Study in North Macedonia with YES Abroad!
The Republic of North Macedonia is located in the central Balkan Peninsula in Southeast Europe. Bordered by Kosovo, Serbia, Bulgaria, Greece, and Albania, The Republic of North Macedonia is landlocked. With a central valley formed by the Vardar River and framed along its borders by mountain ranges, the terrain is mostly rugged. North Macedonia has a transitional climate from Mediterranean to continental with hot, dry summers and moderate winters.
YES Abroad students spend their program year in the country's capital of Skopje. With a population of over 500,000 people, Skopje is the country’s largest city and is the country's political, cultural, economic, and academic center. Skopje is an urban community, and while many host families own a car, the most common forms of transportation include buses, taxis, and walking. Participants may commute anywhere between 10 and 60 minutes each way by public transportation to their host schools or American Councils’ office.
North Macedonia is home to many ethnic groups including Macedonians, Albanians, Romani people, and smaller minority populations of Serbians, Turks, Bosniaks, and Aromanians. The two religions with the greatest influence on the country are Orthodox Christianity and Islam, but Catholicism, Protestantism, and Judaism are also practiced.
Learn more about being a YES Abroad student in North Macedonia:
Students will live with host families in order to experience true immersion in the local culture. Families are selected based on recommendations by members of the local community, and each family is carefully screened by American Councils staff. Families are carefully vetted through a thorough application process and are highly regarded by their relatives and neighbors. Hosting communities exist through the presence of a strong support network, with a local staff member, or "local coordinator", available to each student hosted in the community.
Your High School
Participants are enrolled in private (non-gap year students) or public (gap year students) schools while in North Macedonia. The language of instruction at the private schools is English; the language of instruction at the public schools is Macedonian or a combination of Macedonian and English. School typically runs Monday to Friday from 8 a.m. to 4 p.m. for non-gap year participants; gap year participants at public schools tend to change between a first and second shift, with the first shift running from 7:30 a.m. to 1:15 p.m. and the second shift from 1:30 p.m. to 7:15 p.m.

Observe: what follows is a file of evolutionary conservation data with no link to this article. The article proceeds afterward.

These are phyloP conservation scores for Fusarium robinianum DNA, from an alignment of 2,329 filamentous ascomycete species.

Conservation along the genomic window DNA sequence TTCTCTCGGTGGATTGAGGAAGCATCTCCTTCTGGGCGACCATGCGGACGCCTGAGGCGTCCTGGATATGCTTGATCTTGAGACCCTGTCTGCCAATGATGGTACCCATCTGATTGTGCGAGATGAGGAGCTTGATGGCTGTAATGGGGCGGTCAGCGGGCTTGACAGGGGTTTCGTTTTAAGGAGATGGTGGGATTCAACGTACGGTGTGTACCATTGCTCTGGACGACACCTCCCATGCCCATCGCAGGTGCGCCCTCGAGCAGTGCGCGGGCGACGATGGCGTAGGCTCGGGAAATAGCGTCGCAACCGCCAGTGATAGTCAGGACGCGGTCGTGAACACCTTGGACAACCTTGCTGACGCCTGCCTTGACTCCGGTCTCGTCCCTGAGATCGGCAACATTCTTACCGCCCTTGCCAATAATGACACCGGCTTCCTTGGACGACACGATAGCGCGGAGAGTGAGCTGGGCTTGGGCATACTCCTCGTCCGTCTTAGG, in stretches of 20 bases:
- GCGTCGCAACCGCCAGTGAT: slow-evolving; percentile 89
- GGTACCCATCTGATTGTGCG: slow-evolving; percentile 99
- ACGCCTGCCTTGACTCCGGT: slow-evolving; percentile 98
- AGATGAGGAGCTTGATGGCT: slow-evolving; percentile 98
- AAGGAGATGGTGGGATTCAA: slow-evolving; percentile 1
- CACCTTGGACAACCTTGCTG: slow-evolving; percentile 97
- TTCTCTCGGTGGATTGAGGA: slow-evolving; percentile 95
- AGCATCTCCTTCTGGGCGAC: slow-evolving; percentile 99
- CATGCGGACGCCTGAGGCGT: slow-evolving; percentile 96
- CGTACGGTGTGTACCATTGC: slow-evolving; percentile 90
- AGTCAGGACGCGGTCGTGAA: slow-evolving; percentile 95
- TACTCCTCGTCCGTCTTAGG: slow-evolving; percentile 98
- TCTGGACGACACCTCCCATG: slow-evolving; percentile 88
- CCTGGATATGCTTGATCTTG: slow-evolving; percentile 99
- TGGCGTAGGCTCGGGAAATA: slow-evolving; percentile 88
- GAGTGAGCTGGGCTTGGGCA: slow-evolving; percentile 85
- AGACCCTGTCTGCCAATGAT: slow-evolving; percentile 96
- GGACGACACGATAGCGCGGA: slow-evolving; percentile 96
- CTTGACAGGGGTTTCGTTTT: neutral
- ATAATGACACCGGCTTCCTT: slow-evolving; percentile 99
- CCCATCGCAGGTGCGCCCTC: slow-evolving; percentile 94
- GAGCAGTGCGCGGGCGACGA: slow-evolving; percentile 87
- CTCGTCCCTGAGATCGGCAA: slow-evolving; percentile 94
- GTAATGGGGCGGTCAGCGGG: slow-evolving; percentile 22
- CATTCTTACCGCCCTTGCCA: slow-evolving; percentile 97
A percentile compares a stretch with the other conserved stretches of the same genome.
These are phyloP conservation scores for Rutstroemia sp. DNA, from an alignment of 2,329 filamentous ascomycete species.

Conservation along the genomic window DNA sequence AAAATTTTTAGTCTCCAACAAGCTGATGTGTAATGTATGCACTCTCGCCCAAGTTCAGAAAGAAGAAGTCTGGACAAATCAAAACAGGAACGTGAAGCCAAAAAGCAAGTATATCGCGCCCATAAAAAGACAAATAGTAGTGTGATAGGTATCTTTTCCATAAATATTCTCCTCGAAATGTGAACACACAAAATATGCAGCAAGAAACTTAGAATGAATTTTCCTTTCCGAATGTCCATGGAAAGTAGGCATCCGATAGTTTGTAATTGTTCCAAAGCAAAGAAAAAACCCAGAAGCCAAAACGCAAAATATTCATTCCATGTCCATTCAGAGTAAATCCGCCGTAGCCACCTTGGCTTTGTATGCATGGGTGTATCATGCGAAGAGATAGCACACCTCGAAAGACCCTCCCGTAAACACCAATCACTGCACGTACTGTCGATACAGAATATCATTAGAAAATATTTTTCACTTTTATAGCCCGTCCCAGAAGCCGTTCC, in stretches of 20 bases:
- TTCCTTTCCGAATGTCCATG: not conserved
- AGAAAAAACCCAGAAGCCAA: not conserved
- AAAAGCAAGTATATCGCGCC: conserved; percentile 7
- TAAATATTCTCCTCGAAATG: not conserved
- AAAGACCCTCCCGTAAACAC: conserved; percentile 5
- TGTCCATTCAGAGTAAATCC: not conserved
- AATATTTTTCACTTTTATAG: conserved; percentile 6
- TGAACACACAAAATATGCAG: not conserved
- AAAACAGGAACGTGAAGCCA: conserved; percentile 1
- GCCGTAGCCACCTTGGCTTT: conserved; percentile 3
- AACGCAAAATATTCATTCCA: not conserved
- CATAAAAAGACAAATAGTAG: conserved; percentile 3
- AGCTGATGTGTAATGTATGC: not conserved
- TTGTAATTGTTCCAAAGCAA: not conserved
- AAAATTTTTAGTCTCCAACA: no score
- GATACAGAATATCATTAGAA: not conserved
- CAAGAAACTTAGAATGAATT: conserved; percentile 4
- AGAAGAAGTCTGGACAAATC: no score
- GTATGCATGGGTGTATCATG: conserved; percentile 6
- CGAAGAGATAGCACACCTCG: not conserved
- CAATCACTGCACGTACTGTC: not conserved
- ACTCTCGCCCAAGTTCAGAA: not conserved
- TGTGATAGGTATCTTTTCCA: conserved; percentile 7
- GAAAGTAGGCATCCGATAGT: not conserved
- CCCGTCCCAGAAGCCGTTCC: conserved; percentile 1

Depending on host school, participants have the opportunity to participate in a number of extracurricular school activities, such as clubs and sports. Some students may also participate in the Creativity, Action and Service (CAS) program, if their school has an International Baccalaureate (IB) program, which provides opportunities for students to participate in other activities organized by the school. All participants, however, will have plenty of opportunities to seek out interesting activities outside of school.
The Political & Security Environment
The U.S. enjoys good relations with the Republic of North Macedonia. It is an active member in organizations such as the UN, WHO, ICC, ILO, and the Councils of Europe.
For more information, visit the CIA World Factbook.
Health & Safety
With a presence in North Macedonia since 2005, staff draw on strong local connections for a deep understanding of the area’s intercultural, health, safety, and security issues. Prior to departure and upon arrival, students attend a number of information and a safety briefings by American Councils staff and a security briefing by the U.S. Embassy’s Security Office, which will also provide participants with assistance in registering with the Embassy to receive travel alerts. American Councils works closely with participants before arrival and throughout the exchange year to prepare for and discuss participants’ well-being.
YES Abroad participants are covered by medical coverage as well as Political and Security Evacuation Insurance. Participants and their parents have access to a 24-hour emergency number, and staff members are thoroughly trained for any issues that might arise. Each student is given a mobile phone upon arrival as well as the contact number for their local coordinator in the American Councils North Macedonia office.
For further information on North Macedonia visit the U.S. Department of State website.
Participants have the opportunity to take part in various activities to increase their interaction with locals and peers in North Macedonia. Activities may include field trips, sporting events, cultural excursions, social outings, and community service projects. Examples of previous enrichment activities include:
Meeting with the Public Affairs Section of the U.S. Embassy;
Exploring the capital city – Skopje;
Trips to other cities, towns, and sites in North Macedonia, such as Ohrid, Bitola, and Tetovo;
Cultural events with Macedonian YES Alumni who studied in the United States; and
Community service activities, such as volunteering with Habitat for Humanity and local non-profits.